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I'm trying to understand what return I'll get on 1 month treasury bills. I want to invest in something that has minimal risk, minimal management, and flexibility to get my money out.

I'm looking at this "daily treasury yield curve rates" page:

https://www.treasury.gov/resource-center/data-chart-center/interest-rates/Pages/TextView.aspx?data=yield

Say the rate at time of purchase is 0.2%, and I want to buy a $10,000 bill. I believe the actual purchase price would be $9,980, and at the end of the month, I would get back $10,000. This would be a profit of $20 (minus federal taxes). Is that how it works?

I'm reading that short term bills are rarely worth it, but $20 a month is way more than I'd get with the same amount in a savings account at current interest rates.

I'm not sure I'm interpreting this correctly.

Thanks

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  • Is the $1.50 or so really worth it? Per brick's answer, that's what you'll get in a month. Apr 16, 2016 at 16:58
  • Yeah I thought they were publishing the return for the time period of the bill, silly me. Apr 16, 2016 at 20:33
  • Joe, we lose a lot of potential income when we are paranoid about the safety of our investment. Still, the 'risk free' rate of return is usually defined by the yeald on the S&P 500, which we can get by purchasing SPY. here is the link to where you can find out the yeald on SPY Apr 17, 2016 at 10:03
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    @JackSwayzeSr The S&P500 yield is most definitely not the risk free rate: you may get more or less than the published yield over any given investment period. See, e.g., investopedia, including "Thus, the interest rate on a three-month U.S. Treasury bill is often used as the risk-free rate."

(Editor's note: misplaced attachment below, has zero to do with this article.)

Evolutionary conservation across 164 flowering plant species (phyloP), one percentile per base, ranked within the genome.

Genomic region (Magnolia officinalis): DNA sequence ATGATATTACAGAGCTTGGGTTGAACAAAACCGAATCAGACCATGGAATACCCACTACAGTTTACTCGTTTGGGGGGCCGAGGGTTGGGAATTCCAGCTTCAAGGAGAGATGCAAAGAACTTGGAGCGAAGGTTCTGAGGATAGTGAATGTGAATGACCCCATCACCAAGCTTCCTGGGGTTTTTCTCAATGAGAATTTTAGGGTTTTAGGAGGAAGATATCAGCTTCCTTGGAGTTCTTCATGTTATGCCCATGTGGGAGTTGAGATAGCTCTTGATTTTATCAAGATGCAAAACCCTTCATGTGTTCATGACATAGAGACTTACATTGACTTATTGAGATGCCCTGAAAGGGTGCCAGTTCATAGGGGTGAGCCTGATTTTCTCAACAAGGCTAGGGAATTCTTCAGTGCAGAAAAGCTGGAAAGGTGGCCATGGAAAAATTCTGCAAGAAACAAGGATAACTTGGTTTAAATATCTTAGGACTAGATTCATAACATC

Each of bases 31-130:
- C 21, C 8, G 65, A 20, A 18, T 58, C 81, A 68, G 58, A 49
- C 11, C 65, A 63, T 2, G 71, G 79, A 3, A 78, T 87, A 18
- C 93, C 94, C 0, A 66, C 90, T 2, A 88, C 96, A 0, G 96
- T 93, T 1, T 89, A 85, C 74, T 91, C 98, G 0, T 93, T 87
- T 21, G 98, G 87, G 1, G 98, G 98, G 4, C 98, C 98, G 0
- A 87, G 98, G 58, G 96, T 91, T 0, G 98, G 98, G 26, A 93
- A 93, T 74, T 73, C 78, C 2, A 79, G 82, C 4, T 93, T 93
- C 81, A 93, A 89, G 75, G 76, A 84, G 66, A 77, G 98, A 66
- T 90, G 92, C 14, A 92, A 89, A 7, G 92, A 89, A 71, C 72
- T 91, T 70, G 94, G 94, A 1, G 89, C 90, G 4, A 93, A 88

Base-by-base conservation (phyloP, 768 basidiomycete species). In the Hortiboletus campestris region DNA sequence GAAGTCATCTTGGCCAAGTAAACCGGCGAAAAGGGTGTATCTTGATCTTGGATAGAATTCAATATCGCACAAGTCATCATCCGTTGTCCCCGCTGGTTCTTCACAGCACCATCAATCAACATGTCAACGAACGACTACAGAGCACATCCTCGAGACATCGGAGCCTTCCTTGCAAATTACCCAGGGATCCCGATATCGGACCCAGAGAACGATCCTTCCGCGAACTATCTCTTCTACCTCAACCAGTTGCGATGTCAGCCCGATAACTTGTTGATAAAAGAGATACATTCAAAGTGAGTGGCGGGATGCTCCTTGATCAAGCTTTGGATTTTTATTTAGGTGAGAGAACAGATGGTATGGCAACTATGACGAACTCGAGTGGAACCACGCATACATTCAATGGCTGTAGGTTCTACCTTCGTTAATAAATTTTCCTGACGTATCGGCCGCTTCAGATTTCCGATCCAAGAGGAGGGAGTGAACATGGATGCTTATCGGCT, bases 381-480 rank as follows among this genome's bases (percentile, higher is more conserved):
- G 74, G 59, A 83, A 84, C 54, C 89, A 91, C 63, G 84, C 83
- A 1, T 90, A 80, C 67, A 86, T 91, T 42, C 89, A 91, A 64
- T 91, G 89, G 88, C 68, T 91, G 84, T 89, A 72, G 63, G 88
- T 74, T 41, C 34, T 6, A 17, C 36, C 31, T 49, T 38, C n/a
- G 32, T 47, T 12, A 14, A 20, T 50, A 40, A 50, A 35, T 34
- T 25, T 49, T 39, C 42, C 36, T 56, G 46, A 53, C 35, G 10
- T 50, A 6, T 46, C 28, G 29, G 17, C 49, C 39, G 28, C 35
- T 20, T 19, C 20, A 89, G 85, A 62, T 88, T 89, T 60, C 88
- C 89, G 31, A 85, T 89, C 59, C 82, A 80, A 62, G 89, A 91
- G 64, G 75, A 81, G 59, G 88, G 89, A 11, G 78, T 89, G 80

– user27684
    Apr 17, 2016 at 17:14

1 Answer 1

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You've got the right idea, except that the stated interest rate is normalized for a 1-year investment. Hence if you buy a 4-week bill, you're getting something closer to 4/52 of what you've computed in your question. More precisely, the Treasury uses a 360 day year for these calculations, so you multiply the stated rate by (number of days until maturity)/360 to get the actual rate of return.

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  • Ah ok, I didn't realize that it was the return for an entire year, that is much worse. Apr 16, 2016 at 20:31
  • By the way, I do not think you can purchase 1 month bills. You can buy 4 week bills, however. I have actually purchased 4 week bills. The Treasury took 24.98 out of my checking account then exactly 4 weeks later deposited 25.00 into my account. But if you want an investment that you can redeem at any time look into purchasing a Treasury Note. You will get a better rate and can sell the note on the secondary market at any time Apr 17, 2016 at 9:56
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    @JackSwayzeSr+ T-bills (up to 1 year) are just as 'marketable' (tradable on secondary market) as notes (up to 10 years) and bonds -- perhaps more so, because money market funds and some other 'cash-like' holdings are usually required to invest in low-risk debt securities with short maturity, a perfect match for T-bills. But neither can be done in TreasuryDirect; you have to transfer out to a broker, or buy through a broker in the first place. Mar 1, 2018 at 3:41

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